Mary Lee Kiernan: What to Do if You’re Sexually Harassed in the Workplace

By Mary Lee A. Kiernan, YWCA Greenwich President & CEO

While the revelations about high-profile workplace sexual harassment and assault continue to dominate the headlines, many are not shocked as they read about the horrible behaviors of horrible bosses. Many women and men have either experienced or witnessed the illegal touching, advances and hostile environments that persist in workplaces, and they have felt helpless to end such behaviors.

What can you do if you have experienced or witnessed sexual harassment at work?

First, know your rights: Sexual harassment in the work place is prohibited by both state employment laws and federal civil rights laws.

Under state law, sexual harassment is defined as unwelcomed sexual advances, request for sexual favors or conduct of a sexual nature when:

• submission to this conduct is a condition of employment
• submission to or rejection of the conduct is used as a basis for employment
decisions affecting the individual
• the conduct substantially interferes with an individual’s work performance
• the conduct creates an intimidating, hostile or offensive work environment

The State Commission on Human Rights and Opportunities (CHRO) is charged with the enforcement of state law with respect to workplace sexual harassment, among other issues. According to the CHRO, examples of workplace sexual harassment include: “Unwelcome sexual advances; suggestive or lewd remarks; unwanted hugs, touches, kisses; requests for sexual favors; retaliation for complaining about sexual harassment; or derogatory or pornographic posters, cartoons or drawings.” Note that sexual harassment can take the form of behaviors by an aggressor toward a victim or the creation of a hostile or offensive work environment.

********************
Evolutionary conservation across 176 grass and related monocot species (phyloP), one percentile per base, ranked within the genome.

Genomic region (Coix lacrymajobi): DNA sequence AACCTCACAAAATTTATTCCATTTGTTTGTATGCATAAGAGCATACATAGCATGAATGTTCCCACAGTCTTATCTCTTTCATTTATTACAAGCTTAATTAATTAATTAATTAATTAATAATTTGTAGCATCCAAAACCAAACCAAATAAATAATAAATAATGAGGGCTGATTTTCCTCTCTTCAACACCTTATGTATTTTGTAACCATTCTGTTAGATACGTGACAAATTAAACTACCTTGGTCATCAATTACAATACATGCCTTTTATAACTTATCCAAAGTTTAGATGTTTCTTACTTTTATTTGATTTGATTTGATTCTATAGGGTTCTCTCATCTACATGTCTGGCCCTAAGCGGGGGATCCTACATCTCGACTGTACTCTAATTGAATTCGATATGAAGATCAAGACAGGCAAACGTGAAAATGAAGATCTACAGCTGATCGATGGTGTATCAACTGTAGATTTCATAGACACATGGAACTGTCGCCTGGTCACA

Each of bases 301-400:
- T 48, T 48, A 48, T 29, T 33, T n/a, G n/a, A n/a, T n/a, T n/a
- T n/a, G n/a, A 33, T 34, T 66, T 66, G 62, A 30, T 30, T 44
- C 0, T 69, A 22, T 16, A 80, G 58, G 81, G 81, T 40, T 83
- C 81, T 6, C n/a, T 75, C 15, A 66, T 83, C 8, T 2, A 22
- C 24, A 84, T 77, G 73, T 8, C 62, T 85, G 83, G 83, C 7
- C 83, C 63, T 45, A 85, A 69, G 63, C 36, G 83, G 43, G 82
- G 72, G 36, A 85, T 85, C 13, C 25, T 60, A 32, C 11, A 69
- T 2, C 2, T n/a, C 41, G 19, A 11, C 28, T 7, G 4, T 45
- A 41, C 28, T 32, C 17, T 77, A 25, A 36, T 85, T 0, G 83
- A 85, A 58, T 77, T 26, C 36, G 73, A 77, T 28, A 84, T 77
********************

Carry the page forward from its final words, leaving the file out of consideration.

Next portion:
Second, take action: File a complaint with your human resources department, if this type of department or procedure exists in your workplace. You should also keep records of when, where and how the alleged harassment took place. Witnesses and written documentation by witnesses are extremely helpful. All documentation is important if you decide to file a formal complaint. The law also prohibits employers from retaliating against an employee for initiating a complaint or an investigation of sexual harassment. According to the CHRO, remedies for workplace sexual harassment include cease and desist orders; back pay; compensatory damages; and hiring, promotion or reinstatement of your job. Your safety and well-being must be considered first.

If you feel that you have been discriminated against in the form of sexual harassment, you may file a claim under state law with the CHRO and a claim under federal law (available for larger employers) with the Equal Employment Opportunity Commission (EEOC). The CHRO’s toll free number is (800) 477-5737 and you may dual file the EEOC claim and the CHRO claim with the CHRO. Connecticut law requires that a formal written complaint be filed with the CHRO within 180 days of the date when the alleged harassment occurred.

Third, get help: Get help by engaging a lawyer that is experienced in sexual harassment cases. Both the Connecticut Bar Association and the Fairfield County Bar Association  provide listings of lawyers with relevant specialties such as employment law, discrimination, human rights and responsibilities, as well as civil rights. If you cannot afford a lawyer, Connecticut has legal resources available. www.ctlawhelp.org is a project of the state’s legal aid programs that helps low income victims obtain guidance for their legal issues.

These helpful resources include Statewide Legal Services  and (800) 453-3320 and Connecticut Legal Services and (203) 348-9216 (Stamford Office). Finally, take care of yourself by seeking emotional supports and services, and please join the YWCA’s conversation about sexual harassment at https://www.facebook.com/YWCAGreenwich.

Let us hope that we are experiencing a permanent cultural shift that consistently exposes workplace sexual harassment, strengthens intolerance for illegal workplace behaviors and environments, and encourages victims to take action against harassers with the resources listed above.

This article is informational only and should not be construed as legal advice.


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